Grain destined for export stacked on Madras beaches (February 1877) I've started writing a series of posts on photography on World...
Tuesday, 5 April 2011
Beyond Caring: It's the women that's to blame!
We know that BBC's Newsnight is dying a slow death. Now Today is following suit if this item on Social Mobility is anything to go by.
Listen to this.
So the only non-mobile person that is interviewed is a mother who left school at 13 after being in a children's home and has never worked. She has a child who wants to either be a policeman because he can arrest people (to make the world better) or work in a shop. All very good, but it is a bit lazy and pointless.
Meanwhile Evan Davies gives University and Science minister, David "Half-a-brain" Willets, a ridiculously comfy ride. Willets imagines that Social Mobility has decreased because of more women going to university and that the answer to making the UK more mobile is getting more students to do traditional A-levels, so increasing their ability to get to 'competitive' universities - the very phrase is an oxymoron and revealing of an attitude that is antithetical to all that is good, clean and honest in life.
Willets also believes in increased access to Further Education courses and old qualifications - but this is coming from a government where any in-work or post-compulsory education is being cut to the bare bone, where every FE department is living in fear of its very existence, where the confluence of cuts in education spending, housing benefits and jobseekers allowance are making a perfect storm of lost opportunities for a generation of the most disadvantaged and poor. Besides whichThe very phrase competetive universities is so revealing of a mentality that is antithetical to all that is good in life.
The problem is the 'competetive' universities themselves and the people who go there, the problem is the 'competetive' schools and the people who go there. The problem is with the people who think of their children's futures and send them to private schools - schools where one of the underlying attractions is one of exclusion - where children of certain backgrounds, certain colours and, in particular, certain economic backgrounds, are not included. It is the ghettoisation of childhood along class and economic lines. The interesting thing is these schools do not exclude particular difficulties. Go to any private school and the range of behavioural difficulties is astounding. Depression, lack of self esteem, eating disorders are prevalent, more so even than at state schools. Go to any girls' school in Britain and you can spot the eating disorders a mile off. Depression? Of course, because whilst half the children are there because their parents want them to 'do well', the other half are there because their parents don't really like them that much.But that's alright because, these are Upper-Middle Class ailments so don't really count do they.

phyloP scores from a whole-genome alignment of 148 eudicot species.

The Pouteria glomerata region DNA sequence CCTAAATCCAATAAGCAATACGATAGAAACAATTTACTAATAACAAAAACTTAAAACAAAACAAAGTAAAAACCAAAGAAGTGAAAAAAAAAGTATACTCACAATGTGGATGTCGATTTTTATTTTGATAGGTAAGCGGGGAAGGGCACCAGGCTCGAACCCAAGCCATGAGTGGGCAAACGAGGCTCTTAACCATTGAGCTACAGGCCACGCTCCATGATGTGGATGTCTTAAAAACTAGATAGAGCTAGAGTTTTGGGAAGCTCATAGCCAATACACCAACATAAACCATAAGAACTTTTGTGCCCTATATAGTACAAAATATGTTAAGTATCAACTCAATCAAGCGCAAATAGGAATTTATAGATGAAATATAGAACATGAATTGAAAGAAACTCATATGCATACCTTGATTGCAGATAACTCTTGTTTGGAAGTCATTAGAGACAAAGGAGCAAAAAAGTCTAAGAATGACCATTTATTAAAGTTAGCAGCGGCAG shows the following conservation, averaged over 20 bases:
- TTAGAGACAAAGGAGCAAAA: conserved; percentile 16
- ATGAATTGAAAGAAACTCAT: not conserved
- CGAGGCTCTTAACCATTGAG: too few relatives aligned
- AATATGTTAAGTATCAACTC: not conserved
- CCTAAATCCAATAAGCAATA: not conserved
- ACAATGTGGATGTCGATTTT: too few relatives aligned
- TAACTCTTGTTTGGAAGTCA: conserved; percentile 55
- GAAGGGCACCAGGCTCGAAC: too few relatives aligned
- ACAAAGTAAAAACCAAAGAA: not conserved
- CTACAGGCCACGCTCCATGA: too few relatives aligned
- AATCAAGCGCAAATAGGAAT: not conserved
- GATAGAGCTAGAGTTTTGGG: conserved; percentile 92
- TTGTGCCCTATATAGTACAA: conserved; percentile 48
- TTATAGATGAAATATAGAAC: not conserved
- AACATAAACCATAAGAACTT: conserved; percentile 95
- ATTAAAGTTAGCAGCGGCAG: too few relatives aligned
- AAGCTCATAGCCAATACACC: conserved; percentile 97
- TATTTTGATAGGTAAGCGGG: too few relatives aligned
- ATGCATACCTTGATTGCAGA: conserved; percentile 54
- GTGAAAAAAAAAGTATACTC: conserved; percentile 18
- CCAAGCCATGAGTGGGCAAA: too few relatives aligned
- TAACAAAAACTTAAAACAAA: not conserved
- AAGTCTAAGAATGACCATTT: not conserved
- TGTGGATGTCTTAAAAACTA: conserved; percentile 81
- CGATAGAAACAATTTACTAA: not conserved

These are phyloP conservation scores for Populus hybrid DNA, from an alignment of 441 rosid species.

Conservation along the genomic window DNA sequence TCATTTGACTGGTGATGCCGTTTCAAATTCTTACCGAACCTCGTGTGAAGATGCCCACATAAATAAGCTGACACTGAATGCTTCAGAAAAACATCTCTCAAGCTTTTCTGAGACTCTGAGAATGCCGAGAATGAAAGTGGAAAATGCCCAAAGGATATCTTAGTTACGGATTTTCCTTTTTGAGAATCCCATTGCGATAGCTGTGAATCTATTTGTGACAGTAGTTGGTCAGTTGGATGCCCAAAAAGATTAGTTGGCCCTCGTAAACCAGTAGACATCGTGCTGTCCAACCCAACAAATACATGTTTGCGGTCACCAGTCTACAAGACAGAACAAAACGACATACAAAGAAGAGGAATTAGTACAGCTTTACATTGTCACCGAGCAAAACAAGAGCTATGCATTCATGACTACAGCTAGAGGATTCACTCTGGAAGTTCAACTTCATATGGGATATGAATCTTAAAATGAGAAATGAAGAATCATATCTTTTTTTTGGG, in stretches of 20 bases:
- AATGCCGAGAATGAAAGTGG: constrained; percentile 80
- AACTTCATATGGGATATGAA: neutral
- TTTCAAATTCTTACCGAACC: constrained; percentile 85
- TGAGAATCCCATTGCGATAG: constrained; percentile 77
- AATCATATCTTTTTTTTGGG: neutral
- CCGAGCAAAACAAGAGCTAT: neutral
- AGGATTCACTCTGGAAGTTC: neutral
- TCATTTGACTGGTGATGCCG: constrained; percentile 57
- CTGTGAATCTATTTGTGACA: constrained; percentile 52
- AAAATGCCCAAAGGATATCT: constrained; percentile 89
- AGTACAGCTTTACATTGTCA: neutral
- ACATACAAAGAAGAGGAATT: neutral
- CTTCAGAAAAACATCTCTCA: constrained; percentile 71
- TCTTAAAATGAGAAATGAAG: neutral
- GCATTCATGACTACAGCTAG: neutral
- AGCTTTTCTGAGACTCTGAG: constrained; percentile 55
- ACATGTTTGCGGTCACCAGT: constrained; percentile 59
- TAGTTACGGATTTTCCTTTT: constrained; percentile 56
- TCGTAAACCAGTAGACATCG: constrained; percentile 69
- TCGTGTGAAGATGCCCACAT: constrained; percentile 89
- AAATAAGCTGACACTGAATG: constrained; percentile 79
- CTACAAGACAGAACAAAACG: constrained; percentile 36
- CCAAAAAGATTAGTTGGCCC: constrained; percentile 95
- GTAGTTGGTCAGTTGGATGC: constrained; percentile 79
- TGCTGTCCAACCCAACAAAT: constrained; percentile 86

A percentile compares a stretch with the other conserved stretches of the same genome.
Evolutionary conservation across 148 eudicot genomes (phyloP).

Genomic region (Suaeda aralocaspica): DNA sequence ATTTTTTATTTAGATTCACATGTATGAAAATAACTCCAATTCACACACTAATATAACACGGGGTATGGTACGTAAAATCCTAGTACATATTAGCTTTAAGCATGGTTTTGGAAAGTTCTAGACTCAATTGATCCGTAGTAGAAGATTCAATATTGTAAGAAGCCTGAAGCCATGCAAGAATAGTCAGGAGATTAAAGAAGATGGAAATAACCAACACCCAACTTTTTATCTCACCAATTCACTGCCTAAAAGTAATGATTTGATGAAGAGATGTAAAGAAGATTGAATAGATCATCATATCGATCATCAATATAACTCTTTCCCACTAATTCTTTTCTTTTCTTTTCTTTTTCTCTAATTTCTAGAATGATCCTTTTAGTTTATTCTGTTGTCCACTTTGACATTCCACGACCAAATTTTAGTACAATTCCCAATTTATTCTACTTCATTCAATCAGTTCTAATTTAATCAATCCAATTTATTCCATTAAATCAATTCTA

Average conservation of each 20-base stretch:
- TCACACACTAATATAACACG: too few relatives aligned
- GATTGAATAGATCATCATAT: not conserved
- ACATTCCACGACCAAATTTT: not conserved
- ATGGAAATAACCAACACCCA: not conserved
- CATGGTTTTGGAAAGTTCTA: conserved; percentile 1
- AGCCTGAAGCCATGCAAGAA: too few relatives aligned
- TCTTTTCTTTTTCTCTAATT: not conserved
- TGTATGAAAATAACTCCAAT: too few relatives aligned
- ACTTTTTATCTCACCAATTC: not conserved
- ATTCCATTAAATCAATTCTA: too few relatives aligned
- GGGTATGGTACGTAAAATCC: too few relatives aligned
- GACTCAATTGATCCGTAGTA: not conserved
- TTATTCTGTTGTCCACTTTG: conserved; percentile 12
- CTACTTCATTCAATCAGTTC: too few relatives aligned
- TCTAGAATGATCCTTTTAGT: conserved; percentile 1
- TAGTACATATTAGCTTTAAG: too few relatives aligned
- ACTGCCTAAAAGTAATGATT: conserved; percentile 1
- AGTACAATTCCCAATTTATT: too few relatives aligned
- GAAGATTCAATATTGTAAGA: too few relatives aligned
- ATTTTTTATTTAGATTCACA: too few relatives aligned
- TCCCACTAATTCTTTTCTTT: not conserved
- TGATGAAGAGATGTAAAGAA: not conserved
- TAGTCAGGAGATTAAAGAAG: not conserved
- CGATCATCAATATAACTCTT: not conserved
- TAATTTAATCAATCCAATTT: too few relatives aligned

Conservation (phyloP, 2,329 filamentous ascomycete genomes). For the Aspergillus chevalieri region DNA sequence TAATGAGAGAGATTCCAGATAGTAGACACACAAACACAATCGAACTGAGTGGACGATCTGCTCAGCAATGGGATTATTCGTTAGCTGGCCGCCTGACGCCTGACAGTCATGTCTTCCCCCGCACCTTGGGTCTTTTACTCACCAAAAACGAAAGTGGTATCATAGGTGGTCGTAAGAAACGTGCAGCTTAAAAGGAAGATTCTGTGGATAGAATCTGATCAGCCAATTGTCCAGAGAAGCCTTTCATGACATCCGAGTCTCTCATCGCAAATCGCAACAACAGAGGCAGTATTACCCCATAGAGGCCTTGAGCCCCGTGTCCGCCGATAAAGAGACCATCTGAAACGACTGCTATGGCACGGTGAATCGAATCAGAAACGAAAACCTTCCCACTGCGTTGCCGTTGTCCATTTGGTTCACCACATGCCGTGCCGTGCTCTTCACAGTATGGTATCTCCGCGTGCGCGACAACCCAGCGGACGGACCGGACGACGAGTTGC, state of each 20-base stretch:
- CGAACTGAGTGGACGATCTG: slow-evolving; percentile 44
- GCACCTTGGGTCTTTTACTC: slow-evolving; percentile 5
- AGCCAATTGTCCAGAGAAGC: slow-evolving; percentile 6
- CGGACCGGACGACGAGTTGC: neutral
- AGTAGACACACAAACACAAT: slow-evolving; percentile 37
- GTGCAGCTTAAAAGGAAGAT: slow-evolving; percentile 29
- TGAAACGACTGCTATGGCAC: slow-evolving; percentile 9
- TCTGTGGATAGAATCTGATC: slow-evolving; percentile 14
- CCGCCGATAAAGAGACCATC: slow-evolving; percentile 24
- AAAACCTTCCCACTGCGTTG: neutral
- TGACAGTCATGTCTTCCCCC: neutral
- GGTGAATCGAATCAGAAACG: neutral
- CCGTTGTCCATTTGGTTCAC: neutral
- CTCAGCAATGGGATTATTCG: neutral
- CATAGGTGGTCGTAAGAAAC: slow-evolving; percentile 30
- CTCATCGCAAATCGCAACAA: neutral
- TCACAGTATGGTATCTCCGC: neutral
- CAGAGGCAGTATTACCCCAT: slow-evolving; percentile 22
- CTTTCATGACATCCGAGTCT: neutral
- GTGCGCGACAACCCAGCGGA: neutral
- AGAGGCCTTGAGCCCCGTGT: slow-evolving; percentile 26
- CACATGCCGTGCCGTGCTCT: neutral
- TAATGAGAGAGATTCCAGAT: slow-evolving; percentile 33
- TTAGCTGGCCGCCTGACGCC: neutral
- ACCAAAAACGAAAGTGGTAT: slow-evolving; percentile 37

God help us all with the kind of half-baked ideas that David Willets is coming up with. This is a government that believes that their is not enough ethnic/religious integration in the country - and thinks a solution to this problem is to have more religiously divided schools. God help us all.
Oh and the question to tie all this in with photography is, where is the photography related to the cuts in spending in the UK, the slow murder of the voluntary sector, the impending ending of EMA, the closing of university access to poorer students (please don't say that you don't have to pay off the loans etc. That's not the way it works in reality.), the increased quotas to force people off higher-paying benefits. Who is doing work on this kind of thing? Who is planning to do work on this? Let me know, send a link and I'll put it up..
In the meantime, a blast from the past with Paul Graham's Beyond Caring.